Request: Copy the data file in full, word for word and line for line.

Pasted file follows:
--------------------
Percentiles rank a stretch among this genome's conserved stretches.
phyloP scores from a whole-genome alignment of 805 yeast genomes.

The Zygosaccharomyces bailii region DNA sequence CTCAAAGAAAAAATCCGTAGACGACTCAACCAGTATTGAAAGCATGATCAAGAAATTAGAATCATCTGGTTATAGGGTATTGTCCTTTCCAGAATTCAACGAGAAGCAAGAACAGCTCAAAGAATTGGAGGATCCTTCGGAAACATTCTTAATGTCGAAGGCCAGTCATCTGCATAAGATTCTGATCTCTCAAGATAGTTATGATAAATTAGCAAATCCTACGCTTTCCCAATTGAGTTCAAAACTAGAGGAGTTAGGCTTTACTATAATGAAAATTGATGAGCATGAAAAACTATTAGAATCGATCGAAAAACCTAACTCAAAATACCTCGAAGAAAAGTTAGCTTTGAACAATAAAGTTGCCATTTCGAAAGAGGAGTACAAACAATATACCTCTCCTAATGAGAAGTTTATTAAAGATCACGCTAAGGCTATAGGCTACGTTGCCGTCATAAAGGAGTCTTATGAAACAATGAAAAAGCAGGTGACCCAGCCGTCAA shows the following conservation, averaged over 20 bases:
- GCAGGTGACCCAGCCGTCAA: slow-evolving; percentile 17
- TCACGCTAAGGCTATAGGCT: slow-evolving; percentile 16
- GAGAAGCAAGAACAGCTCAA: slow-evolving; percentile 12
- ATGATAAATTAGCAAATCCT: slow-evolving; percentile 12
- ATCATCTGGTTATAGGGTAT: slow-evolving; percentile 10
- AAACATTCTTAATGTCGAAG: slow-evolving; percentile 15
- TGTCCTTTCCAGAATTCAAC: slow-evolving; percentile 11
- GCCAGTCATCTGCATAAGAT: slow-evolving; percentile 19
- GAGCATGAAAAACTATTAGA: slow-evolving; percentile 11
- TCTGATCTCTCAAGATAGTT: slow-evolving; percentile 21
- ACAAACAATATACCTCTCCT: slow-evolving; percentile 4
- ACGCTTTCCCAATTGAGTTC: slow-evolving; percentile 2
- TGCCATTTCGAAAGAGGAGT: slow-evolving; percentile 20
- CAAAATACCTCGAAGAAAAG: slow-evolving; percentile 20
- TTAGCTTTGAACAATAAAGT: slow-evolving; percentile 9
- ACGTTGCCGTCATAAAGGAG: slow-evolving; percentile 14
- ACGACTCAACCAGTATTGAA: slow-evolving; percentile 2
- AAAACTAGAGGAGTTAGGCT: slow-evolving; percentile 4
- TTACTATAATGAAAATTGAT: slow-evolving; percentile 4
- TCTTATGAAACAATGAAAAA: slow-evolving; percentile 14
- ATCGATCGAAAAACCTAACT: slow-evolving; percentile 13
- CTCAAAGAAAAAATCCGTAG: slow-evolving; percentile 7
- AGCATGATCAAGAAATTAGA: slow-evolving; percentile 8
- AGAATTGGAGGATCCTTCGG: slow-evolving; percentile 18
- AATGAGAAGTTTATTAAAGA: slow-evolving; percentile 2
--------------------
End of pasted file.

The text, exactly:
Percentiles rank a stretch among this genome's conserved stretches.
phyloP scores from a whole-genome alignment of 805 yeast genomes.

The Zygosaccharomyces bailii region DNA sequence CTCAAAGAAAAAATCCGTAGACGACTCAACCAGTATTGAAAGCATGATCAAGAAATTAGAATCATCTGGTTATAGGGTATTGTCCTTTCCAGAATTCAACGAGAAGCAAGAACAGCTCAAAGAATTGGAGGATCCTTCGGAAACATTCTTAATGTCGAAGGCCAGTCATCTGCATAAGATTCTGATCTCTCAAGATAGTTATGATAAATTAGCAAATCCTACGCTTTCCCAATTGAGTTCAAAACTAGAGGAGTTAGGCTTTACTATAATGAAAATTGATGAGCATGAAAAACTATTAGAATCGATCGAAAAACCTAACTCAAAATACCTCGAAGAAAAGTTAGCTTTGAACAATAAAGTTGCCATTTCGAAAGAGGAGTACAAACAATATACCTCTCCTAATGAGAAGTTTATTAAAGATCACGCTAAGGCTATAGGCTACGTTGCCGTCATAAAGGAGTCTTATGAAACAATGAAAAAGCAGGTGACCCAGCCGTCAA shows the following conservation, averaged over 20 bases:
- GCAGGTGACCCAGCCGTCAA: slow-evolving; percentile 17
- TCACGCTAAGGCTATAGGCT: slow-evolving; percentile 16
- GAGAAGCAAGAACAGCTCAA: slow-evolving; percentile 12
- ATGATAAATTAGCAAATCCT: slow-evolving; percentile 12
- ATCATCTGGTTATAGGGTAT: slow-evolving; percentile 10
- AAACATTCTTAATGTCGAAG: slow-evolving; percentile 15
- TGTCCTTTCCAGAATTCAAC: slow-evolving; percentile 11
- GCCAGTCATCTGCATAAGAT: slow-evolving; percentile 19
- GAGCATGAAAAACTATTAGA: slow-evolving; percentile 11
- TCTGATCTCTCAAGATAGTT: slow-evolving; percentile 21
- ACAAACAATATACCTCTCCT: slow-evolving; percentile 4
- ACGCTTTCCCAATTGAGTTC: slow-evolving; percentile 2
- TGCCATTTCGAAAGAGGAGT: slow-evolving; percentile 20
- CAAAATACCTCGAAGAAAAG: slow-evolving; percentile 20
- TTAGCTTTGAACAATAAAGT: slow-evolving; percentile 9
- ACGTTGCCGTCATAAAGGAG: slow-evolving; percentile 14
- ACGACTCAACCAGTATTGAA: slow-evolving; percentile 2
- AAAACTAGAGGAGTTAGGCT: slow-evolving; percentile 4
- TTACTATAATGAAAATTGAT: slow-evolving; percentile 4
- TCTTATGAAACAATGAAAAA: slow-evolving; percentile 14
- ATCGATCGAAAAACCTAACT: slow-evolving; percentile 13
- CTCAAAGAAAAAATCCGTAG: slow-evolving; percentile 7
- AGCATGATCAAGAAATTAGA: slow-evolving; percentile 8
- AGAATTGGAGGATCCTTCGG: slow-evolving; percentile 18
- AATGAGAAGTTTATTAAAGA: slow-evolving; percentile 2